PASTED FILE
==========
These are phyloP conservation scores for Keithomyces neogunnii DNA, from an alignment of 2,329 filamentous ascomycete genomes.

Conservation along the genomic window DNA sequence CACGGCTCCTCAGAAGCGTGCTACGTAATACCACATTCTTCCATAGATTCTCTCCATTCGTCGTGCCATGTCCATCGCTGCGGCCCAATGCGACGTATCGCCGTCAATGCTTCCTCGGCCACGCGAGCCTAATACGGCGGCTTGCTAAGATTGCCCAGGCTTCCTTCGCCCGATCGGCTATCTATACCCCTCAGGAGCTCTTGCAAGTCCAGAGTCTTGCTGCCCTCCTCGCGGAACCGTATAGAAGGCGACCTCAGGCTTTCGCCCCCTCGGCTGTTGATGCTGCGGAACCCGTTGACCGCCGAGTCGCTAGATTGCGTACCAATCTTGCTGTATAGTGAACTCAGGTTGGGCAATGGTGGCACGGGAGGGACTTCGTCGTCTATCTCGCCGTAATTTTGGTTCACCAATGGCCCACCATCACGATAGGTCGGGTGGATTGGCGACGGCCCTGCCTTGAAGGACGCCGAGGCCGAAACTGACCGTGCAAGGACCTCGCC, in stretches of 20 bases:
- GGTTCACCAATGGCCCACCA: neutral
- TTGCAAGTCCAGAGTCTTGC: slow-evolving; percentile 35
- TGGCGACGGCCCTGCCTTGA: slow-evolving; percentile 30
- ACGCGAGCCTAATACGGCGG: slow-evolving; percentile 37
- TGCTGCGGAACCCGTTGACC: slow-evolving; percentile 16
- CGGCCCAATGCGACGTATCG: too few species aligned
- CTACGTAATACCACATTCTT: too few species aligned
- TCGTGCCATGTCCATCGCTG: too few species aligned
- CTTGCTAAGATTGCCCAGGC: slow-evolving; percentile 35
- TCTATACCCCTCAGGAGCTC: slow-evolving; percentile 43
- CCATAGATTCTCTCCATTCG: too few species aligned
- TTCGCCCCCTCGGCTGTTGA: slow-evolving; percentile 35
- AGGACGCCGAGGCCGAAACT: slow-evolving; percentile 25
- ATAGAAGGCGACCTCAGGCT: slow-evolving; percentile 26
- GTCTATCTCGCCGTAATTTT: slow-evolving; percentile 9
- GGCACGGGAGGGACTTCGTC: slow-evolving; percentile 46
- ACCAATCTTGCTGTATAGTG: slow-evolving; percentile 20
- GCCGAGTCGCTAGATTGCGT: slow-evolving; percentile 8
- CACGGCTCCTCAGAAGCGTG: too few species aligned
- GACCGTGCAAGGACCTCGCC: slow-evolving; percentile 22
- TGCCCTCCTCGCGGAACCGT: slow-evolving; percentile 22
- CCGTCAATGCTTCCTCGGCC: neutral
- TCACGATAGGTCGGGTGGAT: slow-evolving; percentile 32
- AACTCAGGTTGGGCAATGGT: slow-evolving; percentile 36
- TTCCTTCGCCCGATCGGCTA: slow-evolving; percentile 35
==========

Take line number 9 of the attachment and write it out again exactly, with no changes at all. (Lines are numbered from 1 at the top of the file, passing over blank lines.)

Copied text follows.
- CTACGTAATACCACATTCTT: too few species aligned